Category Archives: SQL Server 2012

PASS Summit 2012 brings people together

I spent last week at the PASS Summit in Seattle and it was an experience worth writing about.  I presented two session which I’ll also talk about, but I want to cover the greater event first.  This conference brings people together better than any conference I’ve attended, and it isn’t even close.  A great effort is made by the Summit organizers, volunteers, and attendees to keep you busy either attending sessions or meeting with people.  I participated by being a first-time attendee mentor and heading up a birds of a feather table at Friday’s lunch, but there were so many that I couldn’t be part of them all.  Yet it seems I spent the whole week, outside of sessions, talking to old friends and meeting new people from 8 AM until 10 PM every day.  The talk ranged from mentoring people new to the SQL Server world to discussing deep technical issues, new business opportunities, and ideas for SQL Saturdays and user’s groups.   This is the true value of the Summit that no other conference provides.  When you combine the networking at the Summit with all of the associated local and regional events such as user’s groups and SQL Saturdays, you really get to know people in the community in a personal way.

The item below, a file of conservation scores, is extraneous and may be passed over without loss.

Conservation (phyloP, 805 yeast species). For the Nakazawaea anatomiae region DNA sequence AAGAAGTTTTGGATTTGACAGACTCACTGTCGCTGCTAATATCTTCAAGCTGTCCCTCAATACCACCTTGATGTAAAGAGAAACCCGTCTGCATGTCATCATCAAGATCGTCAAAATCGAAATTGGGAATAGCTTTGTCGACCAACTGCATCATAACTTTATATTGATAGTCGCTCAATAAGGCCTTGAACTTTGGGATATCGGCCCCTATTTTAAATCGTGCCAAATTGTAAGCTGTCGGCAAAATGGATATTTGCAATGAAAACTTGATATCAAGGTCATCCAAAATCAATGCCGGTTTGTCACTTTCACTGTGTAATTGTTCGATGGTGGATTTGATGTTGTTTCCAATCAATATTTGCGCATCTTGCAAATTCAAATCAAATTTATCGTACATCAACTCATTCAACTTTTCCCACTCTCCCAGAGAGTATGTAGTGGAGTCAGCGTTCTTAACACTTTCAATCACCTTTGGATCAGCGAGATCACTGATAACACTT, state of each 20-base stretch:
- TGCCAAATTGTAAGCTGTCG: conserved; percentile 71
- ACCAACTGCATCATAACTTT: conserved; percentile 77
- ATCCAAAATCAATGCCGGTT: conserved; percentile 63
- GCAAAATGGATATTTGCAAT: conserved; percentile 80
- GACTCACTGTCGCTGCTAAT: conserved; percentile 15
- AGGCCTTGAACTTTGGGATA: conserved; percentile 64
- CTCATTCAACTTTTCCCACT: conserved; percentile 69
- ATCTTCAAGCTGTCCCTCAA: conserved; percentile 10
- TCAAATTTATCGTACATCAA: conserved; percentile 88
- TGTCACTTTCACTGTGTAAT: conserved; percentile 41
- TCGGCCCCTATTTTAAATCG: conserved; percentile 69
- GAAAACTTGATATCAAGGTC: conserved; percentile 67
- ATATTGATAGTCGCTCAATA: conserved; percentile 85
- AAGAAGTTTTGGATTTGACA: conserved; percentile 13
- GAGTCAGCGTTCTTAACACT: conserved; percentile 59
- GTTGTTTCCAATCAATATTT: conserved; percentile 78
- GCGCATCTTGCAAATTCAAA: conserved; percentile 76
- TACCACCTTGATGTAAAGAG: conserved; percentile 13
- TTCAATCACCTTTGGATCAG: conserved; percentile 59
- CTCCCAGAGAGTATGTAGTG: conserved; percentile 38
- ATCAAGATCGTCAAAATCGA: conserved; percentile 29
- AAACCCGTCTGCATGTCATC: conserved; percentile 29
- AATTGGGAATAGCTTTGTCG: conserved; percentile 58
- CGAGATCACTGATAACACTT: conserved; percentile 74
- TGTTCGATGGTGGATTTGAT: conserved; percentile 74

My Sessions

I had the privilege of presenting two sessions at the Summit this year.  I presented Real-time Data Warehouse and Reporting Solutions on Friday and to my surprise, the room was so full that the moderator had to close the door 10 minutes before the scheduled start time.  There were even people sitting on the floor!  The attendance and the participation was great to see.  There was great interaction with the audience during the session and 30 minutes of follow up questions afterwards.  The demo for this session is really difficult to get working during the presentation, but I’m happy to say that I got it running!

My other session was Thursday morning titled Data Modeling Best Practices for Enterprise Tabular Models.  The session also had a full house, although it wasn’t so full that the moderator needed to close the doors.  There was also a lot of interaction during this session and questions afterwards. My only regret about this presentation is that one of my DAX queries didn’t work.  I had a cheat sheet so I could copy and paste longer code and avoid typing in front of the audience, but even this failed.  I must have made a stray keystroke into the cheat sheet when I was reviewing the presentation beforehand in the speaker room.  I reviewed it later and it turned out I had removed a parentheses from the middle of the DAX code.  It’s really difficult to debug code during a session and after a couple of quick attempts and suggestions from the audience I decided to move on.